Windows XP, first released in October 2001, has been a sales hit for years, strengthening Microsoft's ownership of the OS market. When Windows Vista came along, it faced a tough task building upon Windows XP's success. Based on critical review and public reception, it fell short of matching this success.
Microsoft had planned to retire Windows XP in June 2008, after having already extended its lifespan longer than intended due to customers picking XP over Vista. However, June came and went and only saw a partial retirement of XP. Microsoft still had loopholes retaining support and sales for small systems like netbooks. It also continued to support an option that allowed customers to purchase Windows Vista and downgrade to Windows XP.
Now Microsoft has revealed another surprise -- rather than offering Windows Vista as the sole downgrade option for its new OS, Windows 7, customers instead will be able to continue to party like its 2001, downgrading straight to Windows XP according to Apple Insider. The news was first leaked by an HP internal memo:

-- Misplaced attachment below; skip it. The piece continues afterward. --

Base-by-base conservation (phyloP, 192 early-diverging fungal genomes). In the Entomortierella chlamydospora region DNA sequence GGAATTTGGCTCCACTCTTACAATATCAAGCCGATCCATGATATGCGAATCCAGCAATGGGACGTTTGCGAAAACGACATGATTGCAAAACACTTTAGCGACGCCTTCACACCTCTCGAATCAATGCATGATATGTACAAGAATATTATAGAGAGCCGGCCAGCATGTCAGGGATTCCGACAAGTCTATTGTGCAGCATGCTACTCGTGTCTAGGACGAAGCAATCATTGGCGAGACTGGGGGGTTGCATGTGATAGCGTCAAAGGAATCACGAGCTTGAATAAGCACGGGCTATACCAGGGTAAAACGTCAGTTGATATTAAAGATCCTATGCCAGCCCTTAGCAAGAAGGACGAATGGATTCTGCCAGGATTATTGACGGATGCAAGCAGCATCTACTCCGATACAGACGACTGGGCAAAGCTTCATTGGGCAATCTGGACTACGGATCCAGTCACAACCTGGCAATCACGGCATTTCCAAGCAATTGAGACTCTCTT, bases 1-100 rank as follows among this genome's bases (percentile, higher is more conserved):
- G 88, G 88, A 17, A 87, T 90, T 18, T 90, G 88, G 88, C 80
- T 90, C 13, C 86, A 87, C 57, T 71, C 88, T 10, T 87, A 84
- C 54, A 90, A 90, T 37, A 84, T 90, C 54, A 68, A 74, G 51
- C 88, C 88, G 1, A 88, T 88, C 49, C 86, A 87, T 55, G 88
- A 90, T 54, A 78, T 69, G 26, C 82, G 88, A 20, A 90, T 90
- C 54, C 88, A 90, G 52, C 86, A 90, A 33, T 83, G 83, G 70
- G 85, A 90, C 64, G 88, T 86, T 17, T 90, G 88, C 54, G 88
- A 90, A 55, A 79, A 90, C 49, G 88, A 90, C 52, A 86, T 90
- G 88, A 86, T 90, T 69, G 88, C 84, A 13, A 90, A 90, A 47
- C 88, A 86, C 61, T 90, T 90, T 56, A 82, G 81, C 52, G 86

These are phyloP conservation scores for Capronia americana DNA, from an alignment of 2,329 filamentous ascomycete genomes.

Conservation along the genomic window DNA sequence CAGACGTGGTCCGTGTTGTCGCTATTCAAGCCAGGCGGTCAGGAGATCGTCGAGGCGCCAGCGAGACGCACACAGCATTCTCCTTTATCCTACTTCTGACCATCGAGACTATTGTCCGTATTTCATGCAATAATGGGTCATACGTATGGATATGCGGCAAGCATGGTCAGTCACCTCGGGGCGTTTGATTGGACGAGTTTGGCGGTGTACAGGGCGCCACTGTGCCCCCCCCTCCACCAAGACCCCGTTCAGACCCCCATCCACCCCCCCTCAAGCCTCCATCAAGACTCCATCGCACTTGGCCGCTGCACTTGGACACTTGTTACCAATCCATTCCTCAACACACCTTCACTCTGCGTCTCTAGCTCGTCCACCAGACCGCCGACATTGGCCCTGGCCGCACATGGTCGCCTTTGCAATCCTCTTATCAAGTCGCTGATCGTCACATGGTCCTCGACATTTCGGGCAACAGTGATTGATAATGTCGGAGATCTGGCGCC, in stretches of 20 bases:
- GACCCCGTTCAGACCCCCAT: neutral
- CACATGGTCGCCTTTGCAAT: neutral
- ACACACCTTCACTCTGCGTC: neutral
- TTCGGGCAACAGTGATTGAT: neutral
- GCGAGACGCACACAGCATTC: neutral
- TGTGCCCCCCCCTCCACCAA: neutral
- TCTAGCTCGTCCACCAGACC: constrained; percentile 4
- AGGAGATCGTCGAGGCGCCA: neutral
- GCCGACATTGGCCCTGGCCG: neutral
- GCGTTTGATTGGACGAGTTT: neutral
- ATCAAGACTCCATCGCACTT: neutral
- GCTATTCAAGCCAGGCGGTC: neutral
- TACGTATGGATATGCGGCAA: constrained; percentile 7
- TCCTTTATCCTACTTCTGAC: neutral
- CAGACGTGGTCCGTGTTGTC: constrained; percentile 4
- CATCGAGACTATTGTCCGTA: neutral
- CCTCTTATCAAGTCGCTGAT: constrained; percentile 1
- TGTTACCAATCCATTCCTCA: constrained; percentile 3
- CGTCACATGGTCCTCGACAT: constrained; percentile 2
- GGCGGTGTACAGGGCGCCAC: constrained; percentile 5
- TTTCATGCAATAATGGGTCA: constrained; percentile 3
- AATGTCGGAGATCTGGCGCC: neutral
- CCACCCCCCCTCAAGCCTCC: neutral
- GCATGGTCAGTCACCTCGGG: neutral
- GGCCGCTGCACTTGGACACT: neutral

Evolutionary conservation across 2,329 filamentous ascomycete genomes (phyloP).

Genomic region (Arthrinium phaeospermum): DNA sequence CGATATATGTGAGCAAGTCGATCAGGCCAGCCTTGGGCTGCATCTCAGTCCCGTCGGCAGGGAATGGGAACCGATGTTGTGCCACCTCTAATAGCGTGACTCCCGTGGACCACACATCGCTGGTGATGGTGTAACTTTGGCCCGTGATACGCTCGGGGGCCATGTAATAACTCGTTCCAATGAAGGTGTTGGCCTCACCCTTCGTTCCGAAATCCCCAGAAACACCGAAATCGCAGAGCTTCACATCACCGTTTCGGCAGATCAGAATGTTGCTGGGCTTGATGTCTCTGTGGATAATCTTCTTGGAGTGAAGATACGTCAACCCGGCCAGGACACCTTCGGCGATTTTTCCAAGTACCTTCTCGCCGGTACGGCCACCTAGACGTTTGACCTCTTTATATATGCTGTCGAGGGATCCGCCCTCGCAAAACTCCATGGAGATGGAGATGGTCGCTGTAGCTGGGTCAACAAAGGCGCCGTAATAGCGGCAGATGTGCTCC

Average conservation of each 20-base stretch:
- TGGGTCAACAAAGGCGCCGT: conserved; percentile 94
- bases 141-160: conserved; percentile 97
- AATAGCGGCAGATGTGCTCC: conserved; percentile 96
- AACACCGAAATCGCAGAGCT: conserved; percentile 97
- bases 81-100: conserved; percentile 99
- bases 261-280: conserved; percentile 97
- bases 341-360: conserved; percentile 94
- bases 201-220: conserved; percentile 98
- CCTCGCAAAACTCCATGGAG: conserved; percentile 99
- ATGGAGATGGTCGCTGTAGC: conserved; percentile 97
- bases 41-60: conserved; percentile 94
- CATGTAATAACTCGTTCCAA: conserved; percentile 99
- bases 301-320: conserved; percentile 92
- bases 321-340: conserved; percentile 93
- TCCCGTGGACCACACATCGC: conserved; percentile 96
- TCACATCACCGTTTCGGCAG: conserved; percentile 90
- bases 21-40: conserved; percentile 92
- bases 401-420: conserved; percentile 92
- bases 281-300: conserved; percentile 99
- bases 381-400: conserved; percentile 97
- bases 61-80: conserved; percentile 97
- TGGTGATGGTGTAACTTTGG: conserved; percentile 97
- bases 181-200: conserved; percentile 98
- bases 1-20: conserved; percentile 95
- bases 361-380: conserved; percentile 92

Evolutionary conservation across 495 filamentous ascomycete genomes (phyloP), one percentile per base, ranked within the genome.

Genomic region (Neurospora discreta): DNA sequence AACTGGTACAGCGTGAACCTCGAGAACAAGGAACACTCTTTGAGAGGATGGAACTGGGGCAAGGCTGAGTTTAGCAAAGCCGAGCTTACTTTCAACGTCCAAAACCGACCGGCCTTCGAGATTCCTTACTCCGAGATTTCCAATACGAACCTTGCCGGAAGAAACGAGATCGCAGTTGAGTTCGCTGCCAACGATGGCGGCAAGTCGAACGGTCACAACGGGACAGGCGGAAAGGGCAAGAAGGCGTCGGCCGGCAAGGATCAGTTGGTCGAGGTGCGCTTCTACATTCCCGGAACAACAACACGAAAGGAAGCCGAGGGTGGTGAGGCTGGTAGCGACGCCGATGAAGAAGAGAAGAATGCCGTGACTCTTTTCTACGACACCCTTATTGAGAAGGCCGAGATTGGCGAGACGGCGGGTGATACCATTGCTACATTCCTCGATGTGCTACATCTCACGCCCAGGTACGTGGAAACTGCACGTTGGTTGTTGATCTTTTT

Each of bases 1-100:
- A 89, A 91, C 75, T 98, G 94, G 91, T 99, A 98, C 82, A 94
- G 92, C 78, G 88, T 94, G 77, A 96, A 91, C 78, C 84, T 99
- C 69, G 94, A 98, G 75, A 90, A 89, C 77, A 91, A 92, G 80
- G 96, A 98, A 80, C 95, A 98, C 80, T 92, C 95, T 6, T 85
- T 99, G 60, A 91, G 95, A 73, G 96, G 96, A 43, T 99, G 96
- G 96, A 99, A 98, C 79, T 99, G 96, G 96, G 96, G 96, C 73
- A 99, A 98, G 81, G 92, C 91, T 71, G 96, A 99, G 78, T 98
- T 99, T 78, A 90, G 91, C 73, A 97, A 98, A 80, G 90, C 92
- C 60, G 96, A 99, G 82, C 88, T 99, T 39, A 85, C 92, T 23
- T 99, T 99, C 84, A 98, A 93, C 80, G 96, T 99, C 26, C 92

Microsoft will allow PC OEMs to structure similar downgrade OS SKUs for Win 7 Professional once available. No formal announcement has been made on the General Availability date for Win 7. However, you can anticipate that business desktops, notebooks and workstations will take advantage of this with the release of Win 7 in the October timeframe to allow our customers maximum headroom as they transition away from XP Pro OS. The Win 7 Professional to XP Pro downgrade OS will also discontinue on April 30th 2010.
A Microsoft spokesperson reportedly confirmed this information to Betanews, adding, "This is not the first time that Microsoft has offered downgrade rights to a version other than its immediate predecessor and our Software Assurance customers can always downgrade to any previous version of Windows."
The plan, according to the spokesperson, is still to terminate all sales of Windows XP by June 2010 at the earliest. Microsoft announced this plan about a year ago. The spokesperson also declined to comment on, or reject the possibility that XP netbook customers would be given incentives to upgrade to Windows 7.